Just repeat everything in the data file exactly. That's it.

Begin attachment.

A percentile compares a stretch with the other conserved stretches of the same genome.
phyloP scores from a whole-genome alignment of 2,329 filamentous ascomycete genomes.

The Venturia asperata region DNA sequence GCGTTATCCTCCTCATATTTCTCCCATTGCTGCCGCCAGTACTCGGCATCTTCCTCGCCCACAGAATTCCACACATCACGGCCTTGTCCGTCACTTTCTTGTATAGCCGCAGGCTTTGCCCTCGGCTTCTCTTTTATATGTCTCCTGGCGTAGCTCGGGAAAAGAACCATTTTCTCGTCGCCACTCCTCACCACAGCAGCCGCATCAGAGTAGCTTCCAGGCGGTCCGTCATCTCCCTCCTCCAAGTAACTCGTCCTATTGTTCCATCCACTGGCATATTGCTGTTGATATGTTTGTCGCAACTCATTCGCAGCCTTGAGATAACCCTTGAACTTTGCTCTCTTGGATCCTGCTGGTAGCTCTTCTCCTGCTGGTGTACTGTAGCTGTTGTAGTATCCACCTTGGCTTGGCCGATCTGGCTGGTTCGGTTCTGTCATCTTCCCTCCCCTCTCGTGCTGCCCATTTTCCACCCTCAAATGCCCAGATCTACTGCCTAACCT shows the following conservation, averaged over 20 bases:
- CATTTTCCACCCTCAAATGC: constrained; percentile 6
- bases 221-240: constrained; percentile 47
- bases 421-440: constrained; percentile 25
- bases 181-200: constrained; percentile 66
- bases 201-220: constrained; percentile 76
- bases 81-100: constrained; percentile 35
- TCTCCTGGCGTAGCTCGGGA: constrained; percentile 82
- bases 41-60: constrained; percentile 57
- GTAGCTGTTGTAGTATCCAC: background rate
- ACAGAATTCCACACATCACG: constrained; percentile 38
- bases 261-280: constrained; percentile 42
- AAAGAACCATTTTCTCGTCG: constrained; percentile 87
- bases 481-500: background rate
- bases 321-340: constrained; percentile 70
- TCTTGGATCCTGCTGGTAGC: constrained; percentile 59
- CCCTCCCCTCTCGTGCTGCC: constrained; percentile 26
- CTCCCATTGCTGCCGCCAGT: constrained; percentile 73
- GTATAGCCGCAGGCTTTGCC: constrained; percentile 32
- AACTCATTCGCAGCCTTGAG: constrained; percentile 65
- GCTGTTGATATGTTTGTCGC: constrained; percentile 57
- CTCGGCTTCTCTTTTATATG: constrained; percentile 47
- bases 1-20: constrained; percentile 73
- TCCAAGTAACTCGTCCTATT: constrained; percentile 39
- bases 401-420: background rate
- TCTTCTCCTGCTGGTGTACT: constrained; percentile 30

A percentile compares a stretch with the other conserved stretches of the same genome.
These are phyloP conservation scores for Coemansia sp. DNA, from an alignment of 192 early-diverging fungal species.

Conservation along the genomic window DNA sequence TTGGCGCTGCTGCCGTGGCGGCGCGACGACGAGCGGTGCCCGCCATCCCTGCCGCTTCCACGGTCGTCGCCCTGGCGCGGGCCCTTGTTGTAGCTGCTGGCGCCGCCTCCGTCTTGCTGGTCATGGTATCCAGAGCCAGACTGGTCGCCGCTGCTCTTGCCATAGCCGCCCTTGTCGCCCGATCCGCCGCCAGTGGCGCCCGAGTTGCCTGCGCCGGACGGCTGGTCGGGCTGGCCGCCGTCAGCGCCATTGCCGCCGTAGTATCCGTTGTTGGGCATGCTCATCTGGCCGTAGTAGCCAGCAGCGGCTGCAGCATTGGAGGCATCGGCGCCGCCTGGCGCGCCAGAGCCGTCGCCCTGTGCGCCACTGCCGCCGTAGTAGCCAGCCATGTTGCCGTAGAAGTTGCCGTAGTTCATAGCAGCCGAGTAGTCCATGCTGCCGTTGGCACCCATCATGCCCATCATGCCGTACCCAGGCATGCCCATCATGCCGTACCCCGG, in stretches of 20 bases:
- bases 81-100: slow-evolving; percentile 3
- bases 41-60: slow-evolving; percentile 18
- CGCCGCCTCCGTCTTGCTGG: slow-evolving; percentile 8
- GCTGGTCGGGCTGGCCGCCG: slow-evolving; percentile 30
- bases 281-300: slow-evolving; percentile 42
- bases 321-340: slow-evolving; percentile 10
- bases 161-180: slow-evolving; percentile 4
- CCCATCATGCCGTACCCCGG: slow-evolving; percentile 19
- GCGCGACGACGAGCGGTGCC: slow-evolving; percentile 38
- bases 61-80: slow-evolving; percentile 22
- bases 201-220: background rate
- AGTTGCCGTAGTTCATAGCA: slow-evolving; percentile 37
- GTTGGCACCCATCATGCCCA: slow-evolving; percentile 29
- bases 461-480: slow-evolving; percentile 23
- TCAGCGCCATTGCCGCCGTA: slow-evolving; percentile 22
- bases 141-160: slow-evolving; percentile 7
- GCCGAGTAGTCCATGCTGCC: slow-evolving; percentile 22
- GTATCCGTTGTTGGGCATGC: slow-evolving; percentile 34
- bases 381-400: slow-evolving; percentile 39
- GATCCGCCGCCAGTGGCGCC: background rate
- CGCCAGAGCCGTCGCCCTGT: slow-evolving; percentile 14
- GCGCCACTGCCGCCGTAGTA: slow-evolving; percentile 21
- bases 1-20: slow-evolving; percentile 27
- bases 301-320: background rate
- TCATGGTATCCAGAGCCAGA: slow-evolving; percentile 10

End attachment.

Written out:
A percentile compares a stretch with the other conserved stretches of the same genome.
phyloP scores from a whole-genome alignment of 2,329 filamentous ascomycete genomes.

The Venturia asperata region DNA sequence GCGTTATCCTCCTCATATTTCTCCCATTGCTGCCGCCAGTACTCGGCATCTTCCTCGCCCACAGAATTCCACACATCACGGCCTTGTCCGTCACTTTCTTGTATAGCCGCAGGCTTTGCCCTCGGCTTCTCTTTTATATGTCTCCTGGCGTAGCTCGGGAAAAGAACCATTTTCTCGTCGCCACTCCTCACCACAGCAGCCGCATCAGAGTAGCTTCCAGGCGGTCCGTCATCTCCCTCCTCCAAGTAACTCGTCCTATTGTTCCATCCACTGGCATATTGCTGTTGATATGTTTGTCGCAACTCATTCGCAGCCTTGAGATAACCCTTGAACTTTGCTCTCTTGGATCCTGCTGGTAGCTCTTCTCCTGCTGGTGTACTGTAGCTGTTGTAGTATCCACCTTGGCTTGGCCGATCTGGCTGGTTCGGTTCTGTCATCTTCCCTCCCCTCTCGTGCTGCCCATTTTCCACCCTCAAATGCCCAGATCTACTGCCTAACCT shows the following conservation, averaged over 20 bases:
- CATTTTCCACCCTCAAATGC: constrained; percentile 6
- bases 221-240: constrained; percentile 47
- bases 421-440: constrained; percentile 25
- bases 181-200: constrained; percentile 66
- bases 201-220: constrained; percentile 76
- bases 81-100: constrained; percentile 35
- TCTCCTGGCGTAGCTCGGGA: constrained; percentile 82
- bases 41-60: constrained; percentile 57
- GTAGCTGTTGTAGTATCCAC: background rate
- ACAGAATTCCACACATCACG: constrained; percentile 38
- bases 261-280: constrained; percentile 42
- AAAGAACCATTTTCTCGTCG: constrained; percentile 87
- bases 481-500: background rate
- bases 321-340: constrained; percentile 70
- TCTTGGATCCTGCTGGTAGC: constrained; percentile 59
- CCCTCCCCTCTCGTGCTGCC: constrained; percentile 26
- CTCCCATTGCTGCCGCCAGT: constrained; percentile 73
- GTATAGCCGCAGGCTTTGCC: constrained; percentile 32
- AACTCATTCGCAGCCTTGAG: constrained; percentile 65
- GCTGTTGATATGTTTGTCGC: constrained; percentile 57
- CTCGGCTTCTCTTTTATATG: constrained; percentile 47
- bases 1-20: constrained; percentile 73
- TCCAAGTAACTCGTCCTATT: constrained; percentile 39
- bases 401-420: background rate
- TCTTCTCCTGCTGGTGTACT: constrained; percentile 30

A percentile compares a stretch with the other conserved stretches of the same genome.
These are phyloP conservation scores for Coemansia sp. DNA, from an alignment of 192 early-diverging fungal species.

Conservation along the genomic window DNA sequence TTGGCGCTGCTGCCGTGGCGGCGCGACGACGAGCGGTGCCCGCCATCCCTGCCGCTTCCACGGTCGTCGCCCTGGCGCGGGCCCTTGTTGTAGCTGCTGGCGCCGCCTCCGTCTTGCTGGTCATGGTATCCAGAGCCAGACTGGTCGCCGCTGCTCTTGCCATAGCCGCCCTTGTCGCCCGATCCGCCGCCAGTGGCGCCCGAGTTGCCTGCGCCGGACGGCTGGTCGGGCTGGCCGCCGTCAGCGCCATTGCCGCCGTAGTATCCGTTGTTGGGCATGCTCATCTGGCCGTAGTAGCCAGCAGCGGCTGCAGCATTGGAGGCATCGGCGCCGCCTGGCGCGCCAGAGCCGTCGCCCTGTGCGCCACTGCCGCCGTAGTAGCCAGCCATGTTGCCGTAGAAGTTGCCGTAGTTCATAGCAGCCGAGTAGTCCATGCTGCCGTTGGCACCCATCATGCCCATCATGCCGTACCCAGGCATGCCCATCATGCCGTACCCCGG, in stretches of 20 bases:
- bases 81-100: slow-evolving; percentile 3
- bases 41-60: slow-evolving; percentile 18
- CGCCGCCTCCGTCTTGCTGG: slow-evolving; percentile 8
- GCTGGTCGGGCTGGCCGCCG: slow-evolving; percentile 30
- bases 281-300: slow-evolving; percentile 42
- bases 321-340: slow-evolving; percentile 10
- bases 161-180: slow-evolving; percentile 4
- CCCATCATGCCGTACCCCGG: slow-evolving; percentile 19
- GCGCGACGACGAGCGGTGCC: slow-evolving; percentile 38
- bases 61-80: slow-evolving; percentile 22
- bases 201-220: background rate
- AGTTGCCGTAGTTCATAGCA: slow-evolving; percentile 37
- GTTGGCACCCATCATGCCCA: slow-evolving; percentile 29
- bases 461-480: slow-evolving; percentile 23
- TCAGCGCCATTGCCGCCGTA: slow-evolving; percentile 22
- bases 141-160: slow-evolving; percentile 7
- GCCGAGTAGTCCATGCTGCC: slow-evolving; percentile 22
- GTATCCGTTGTTGGGCATGC: slow-evolving; percentile 34
- bases 381-400: slow-evolving; percentile 39
- GATCCGCCGCCAGTGGCGCC: background rate
- CGCCAGAGCCGTCGCCCTGT: slow-evolving; percentile 14
- GCGCCACTGCCGCCGTAGTA: slow-evolving; percentile 21
- bases 1-20: slow-evolving; percentile 27
- bases 301-320: background rate
- TCATGGTATCCAGAGCCAGA: slow-evolving; percentile 10